Sure, few of us like change, but what is unseen is that the taxpayers now retain more of their income and purchasing power, and as the real production of goods and services increases, for which real demand exists, it rises again. This is real economic stimulation rather than artificial stimulation, as it is based on genuine demand, both from the UK and overseas, that individual people and organisations decide to willingly pay for, rather than what a politician determines is right for us.
Hazlitt stressed that he saw many public services – from the policemen, firemen (his book was written before the days of general female employment in these trades) street cleaners, health officers, judges, legislators and executives – as making it possible for private industry to function in an atmosphere of law, order, freedom and peace. But he went on to say that their justification consists in the “utility of their services”, not because of the “purchasing power” they possess by virtue of being on the public payroll.
In fact he compared the “purchasing power” argument applied to that of a racketeer or a thief: “After he takes your money he has more purchasing power. He supports with it bars, restaurants, night clubs, tailors, perhaps automobile workers. But for every job his spending provided, your own spending must provide one less, because you have much less to spend.” I think we can see what his opinion of bank bailouts would have been.
So are Bureaucrats the 20th Century equivalent of 19th Century troops? And what burden will be invented for the 21st Century, or will be loosen the choke?
There is one problem with applying Bastiat’s and Hazlitt’s arguments to our modern world. They suppose that government will cease levying taxes on villagers when the army is reduced, or cut taxes when bureaucrats are laid off. The logic is obvious, but sadly less obvious to our legislators. So men return to the village, but there is no reduction in tax, and rural unemployment is the natural consequence, whilst largesse continues in the chosen city around the central government.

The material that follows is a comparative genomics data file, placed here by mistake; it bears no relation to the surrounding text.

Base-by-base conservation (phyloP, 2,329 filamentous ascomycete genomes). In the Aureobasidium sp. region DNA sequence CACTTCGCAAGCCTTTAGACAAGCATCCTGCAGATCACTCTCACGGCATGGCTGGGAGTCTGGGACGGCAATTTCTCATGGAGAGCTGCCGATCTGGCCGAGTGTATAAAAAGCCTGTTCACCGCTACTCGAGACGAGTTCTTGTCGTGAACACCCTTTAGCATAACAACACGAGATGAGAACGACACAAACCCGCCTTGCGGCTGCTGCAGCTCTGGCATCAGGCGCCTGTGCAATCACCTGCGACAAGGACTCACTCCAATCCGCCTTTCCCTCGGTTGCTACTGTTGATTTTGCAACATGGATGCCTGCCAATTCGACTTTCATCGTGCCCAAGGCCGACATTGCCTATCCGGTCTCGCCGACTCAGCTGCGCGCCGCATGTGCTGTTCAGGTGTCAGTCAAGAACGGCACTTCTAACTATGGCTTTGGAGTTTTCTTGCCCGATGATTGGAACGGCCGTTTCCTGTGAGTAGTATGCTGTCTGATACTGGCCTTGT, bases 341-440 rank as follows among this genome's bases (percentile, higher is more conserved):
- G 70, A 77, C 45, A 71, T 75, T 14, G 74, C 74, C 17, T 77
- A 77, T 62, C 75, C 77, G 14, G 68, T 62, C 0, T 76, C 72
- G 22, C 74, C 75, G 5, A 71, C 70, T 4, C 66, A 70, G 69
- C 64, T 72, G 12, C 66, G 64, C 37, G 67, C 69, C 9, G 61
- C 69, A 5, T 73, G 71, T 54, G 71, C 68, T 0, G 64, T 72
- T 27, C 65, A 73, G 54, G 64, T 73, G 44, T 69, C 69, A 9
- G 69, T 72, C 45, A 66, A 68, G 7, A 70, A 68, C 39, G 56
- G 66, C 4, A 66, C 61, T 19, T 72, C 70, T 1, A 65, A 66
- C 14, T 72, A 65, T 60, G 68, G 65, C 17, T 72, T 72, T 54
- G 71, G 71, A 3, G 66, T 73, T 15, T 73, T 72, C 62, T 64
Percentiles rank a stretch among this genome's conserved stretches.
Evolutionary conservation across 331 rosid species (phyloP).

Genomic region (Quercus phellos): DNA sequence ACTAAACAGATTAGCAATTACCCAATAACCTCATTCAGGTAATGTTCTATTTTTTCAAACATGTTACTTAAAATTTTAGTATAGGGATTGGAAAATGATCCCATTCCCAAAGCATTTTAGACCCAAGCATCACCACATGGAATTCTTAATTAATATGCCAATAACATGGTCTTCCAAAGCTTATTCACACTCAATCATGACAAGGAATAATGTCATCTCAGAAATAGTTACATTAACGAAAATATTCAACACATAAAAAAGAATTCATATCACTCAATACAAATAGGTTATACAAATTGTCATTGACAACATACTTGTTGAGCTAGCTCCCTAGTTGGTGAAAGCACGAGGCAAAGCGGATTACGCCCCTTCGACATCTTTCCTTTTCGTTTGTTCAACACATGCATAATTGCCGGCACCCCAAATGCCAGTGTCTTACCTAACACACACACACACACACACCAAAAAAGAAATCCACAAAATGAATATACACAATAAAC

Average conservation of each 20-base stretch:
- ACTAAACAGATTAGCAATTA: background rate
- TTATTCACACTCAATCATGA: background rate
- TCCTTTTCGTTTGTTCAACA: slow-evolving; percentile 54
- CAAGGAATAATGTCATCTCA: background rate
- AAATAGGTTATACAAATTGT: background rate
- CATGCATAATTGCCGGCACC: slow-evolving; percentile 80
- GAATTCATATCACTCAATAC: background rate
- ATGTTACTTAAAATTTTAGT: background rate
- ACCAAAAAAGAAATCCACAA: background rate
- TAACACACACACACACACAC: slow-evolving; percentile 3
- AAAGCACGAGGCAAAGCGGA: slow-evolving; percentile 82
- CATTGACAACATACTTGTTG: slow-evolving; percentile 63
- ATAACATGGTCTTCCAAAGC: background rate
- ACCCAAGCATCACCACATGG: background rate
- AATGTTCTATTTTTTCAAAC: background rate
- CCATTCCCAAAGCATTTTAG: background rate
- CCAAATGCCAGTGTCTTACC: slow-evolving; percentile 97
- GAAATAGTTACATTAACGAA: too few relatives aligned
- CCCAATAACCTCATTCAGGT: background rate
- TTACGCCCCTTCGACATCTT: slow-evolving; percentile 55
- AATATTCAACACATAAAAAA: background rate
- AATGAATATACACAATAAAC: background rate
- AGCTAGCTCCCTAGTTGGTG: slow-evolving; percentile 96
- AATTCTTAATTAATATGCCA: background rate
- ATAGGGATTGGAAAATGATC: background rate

I came across two startling statistics about such a central government city, Washington DC. First, that house prices hardly corrected there, (by 5.5% from the peak, whilst the US has seen a national decline of 16.5%, and the worst, Las Vegas, a 60% decline). Secondly when Sky News reported the most extreme 2012 election result across the US, it was Washington DC, with over 90% voting for the incumbent, against a national result of 51%.
As if anticipating this potential for a self-serving mindset, Hazlitt went a stage further, using a lovely turn of phrase: “We are lucky, indeed, if the needless bureaucrats are more easygoing loafers. They are more likely today to be energetic reformers busily discouraging and disrupting production.” So it seems they had a surfeit of business regulators even then, who were failing to consider the unseen consequences of their actions.
If only Gus O’Donnell, the former cabinet secretary, who has spent at least part of his retirement promoting bureaucrats on radio and in the Financial Times, had read a little Bastiat or Hazlitt as a young man, he may have formed a fully balanced view. (And in the interests of balance, if you have an FT subscription you can read his recent article here: “There is no shame in being a bureaucrat”).
Mr O’Donnell, one does not wish to demean Bureaucrats, in fact I know quite a few local bureaucrats who work diligently and tirelessly for the economic benefit of their community within the constraints imposed upon them. As you point out in your FT article, perhaps the answer is fewer politicians and more bureaucrats. This is tempting, although another option is both fewer politicians and fewer bureaucrats. If that means less taxation and regulation, that is something of which both Bastiat and Hazlitt would approve.
As we have seen, on the one hand bureaucrats are most desirable whilst they provide a positive “utility of service”, but like everything in life, it seems one can sometimes have too much of a good thing.
 See http://forecast-chart.com/house-price-dc.html, now shows a 5.5% decline from the peak with growth recommencing in 2010, compared to a 16.5% decline nationwide, a decline which only flattened out in 2012.
 See http://elections.mytimetovote.com/results/washington_dc-2012.html. To understand how extreme this was, the second highest was a full 20% lower, Hawaii at 71%, which itself was 20% higher than the national result. The previous five Presidential elections showed similar extremes in Washington DC of 85% or more voting in favour of the Democratic candidate. As a disinterested Brit I make no comment on any party or their opponents, but such a consistently dramatic result suggests there is a major gulf between those with the most direct economic dependence on central government and those further afield.